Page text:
Clarion Hotel Grand Boutique
2001 St. Charles Ave
New Orleans, LA 70130
Phone: (504) 558-9966
Fax: (504) 571-6464
Do you want to know when the next Mardi Gras will be? All you need to do is jot down this address and number in your diaries. They will aid you during your stay in New Orleans. Come by to get maps that will make your navigating skills easier. Collect coupons or information on various events, shopping and convention services from here. Call them or check their website.
Trinity Episcopal Church conducts a lot of programs for the welfare of the city. This church also offers Christian Formation classes. For further details, please check the website.
New Orleans' Lower Garden District boasts many homes that are true architectural beauties, as well as a burgeoning arts scene. In the center of the neighborhood is Coliseum Square, noted for its collection of especially stunning homes, as well as vibrant tropical gardens. Stroll along Magazine street and find a slew of new boutiques and shops with a younger bent. Restaurants and bars are sprinkled throughout the neighborhood, making Lower Garden District area the perfect destination for a fun afternoon or evening of shopping and dining.
St. Alphonsus Church was built by the Irish Catholic community of New Orleans in 1855. New Orleans had many Catholic communities namely French, Irish and German. St. Alphonsus has Italian architecture with beautiful stained glass windows. After the merger of the Catholic parish, St. Alphonsus stopped conducting masses which are now held only at St. Mary's Assumption Catholic Church. St. Alphonsus is a cultural center with museum about immigrants. It has also been featured in one Anne Rice's novels: The Witching Hour.
St. Mary's Church was built by the German Catholics in 1860 in the grand Baroque-style architecture. It contains a shrine dedicated to Father Francis Xavier Seelos who was beatified in 2000. Also present here is the to-be saint's coffin, relics and personal belongings. St. Mary's is also the parish church and holds services and masses. The church however sustained extensive damage due to Hurricane Katrina and need close to USD1 million for restoration.
From the gates of Lafayette Cemetery you can see the lavish above-ground vaults and tombs of the families that once lived in the surrounding Garden District mansions. Mansions that were built by American newcomers when the French Creoles made them unwelcome in the older part of the city. Gates are open during working hours, but it is not advisable to walk about the grounds alone. Guided tours are offered by Save Our Cemeteries.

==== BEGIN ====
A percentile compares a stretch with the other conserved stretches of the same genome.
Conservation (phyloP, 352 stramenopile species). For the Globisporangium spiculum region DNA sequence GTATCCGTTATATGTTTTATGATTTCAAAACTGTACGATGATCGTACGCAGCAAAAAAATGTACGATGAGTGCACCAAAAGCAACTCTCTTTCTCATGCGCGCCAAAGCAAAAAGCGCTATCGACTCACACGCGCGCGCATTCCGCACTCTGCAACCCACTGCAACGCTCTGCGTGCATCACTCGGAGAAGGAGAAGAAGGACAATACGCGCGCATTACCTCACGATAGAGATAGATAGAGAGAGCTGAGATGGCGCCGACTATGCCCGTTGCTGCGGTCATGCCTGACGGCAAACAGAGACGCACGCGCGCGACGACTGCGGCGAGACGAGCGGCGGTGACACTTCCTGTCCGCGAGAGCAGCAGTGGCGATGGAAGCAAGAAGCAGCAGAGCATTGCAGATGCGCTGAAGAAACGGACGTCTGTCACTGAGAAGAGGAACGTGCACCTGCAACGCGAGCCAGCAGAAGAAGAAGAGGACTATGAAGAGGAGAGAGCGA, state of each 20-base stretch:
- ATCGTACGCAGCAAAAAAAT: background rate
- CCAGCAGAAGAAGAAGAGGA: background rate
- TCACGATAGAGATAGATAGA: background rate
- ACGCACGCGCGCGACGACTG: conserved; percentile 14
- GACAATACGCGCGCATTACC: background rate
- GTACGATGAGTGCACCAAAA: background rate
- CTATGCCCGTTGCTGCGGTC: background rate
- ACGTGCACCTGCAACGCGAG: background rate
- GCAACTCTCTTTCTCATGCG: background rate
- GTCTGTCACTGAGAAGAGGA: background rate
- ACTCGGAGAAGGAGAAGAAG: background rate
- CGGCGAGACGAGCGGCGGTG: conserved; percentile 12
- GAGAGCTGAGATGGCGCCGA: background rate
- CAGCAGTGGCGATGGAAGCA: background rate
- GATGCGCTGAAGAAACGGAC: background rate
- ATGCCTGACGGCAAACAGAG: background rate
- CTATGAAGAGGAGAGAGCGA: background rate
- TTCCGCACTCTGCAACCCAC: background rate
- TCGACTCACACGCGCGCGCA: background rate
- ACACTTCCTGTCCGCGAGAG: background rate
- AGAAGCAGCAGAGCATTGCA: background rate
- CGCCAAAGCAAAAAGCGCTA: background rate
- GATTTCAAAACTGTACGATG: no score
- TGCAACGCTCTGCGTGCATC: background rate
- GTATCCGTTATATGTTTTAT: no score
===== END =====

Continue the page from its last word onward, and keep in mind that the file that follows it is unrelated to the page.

Set in the New Orleans skyline is the gilded dome of this beautiful Church of Saint John the Baptist. Built in 1871, its most noteworthy features are the stained-glass windows crafted by artists in Munich, the Stations of the Cross, and the sacristy murals painted during and after the World War by Belgian artist Dom Gregory Dewit.
Among the few open green spaces left in Central City area of New Orleans, the A.L. Davis Park is a popular playground for kids. The park comprises a basketball court as well as a football field where local sports events take place. Apart from sports, the park is also at the center of various cultural and community events like concerts and parades which occur throughout the year.
Elms Mansion is one of the most gracious and elegant homes in the Garden District. Built in 1869, it has played host to confederate President Jefferson Davis on a number of occasions. It boasts marble fireplaces and stained glass windows. Careful restoration has created a home of beauty making it more than suitable for the number of receptions held here. Call ahead to know more.
This beautiful monument is a statue that was built to honor Robert E. Lee who was the Commander of Confederate army at the time of Civil War. Facing north, the statue has an admirable pose and adorns the Lee Circle in New Orleans. The structure is 12 feet (4 meter) tall and was built in 1884. This magnificent statue was made by Alexander Doyle and continues to be a landmark and attraction to many tourists.
Al-Islam Mosque was founded in 1962 in a working class area of New Orleans. The head priest of the mosque is known as the 'Imam'. The mosque has a membership of about 200 people, mostly composed of African-Americans. But these have been dispersed by the Katrina hurricane. The place also attracts a lot of non-Muslim students of Islam, and Arabic language in particular, making it a symbol of cross-cultural exchange.
Located adjacent to the Louisiana Superdome, this arena serves as a venue for concerts, festivals, conventions, banquets, exhibits and trade shows. It is also home to the New Orleans Hornets and a number of sporting events like the Nokia Sugar Bowl Basketball Classic.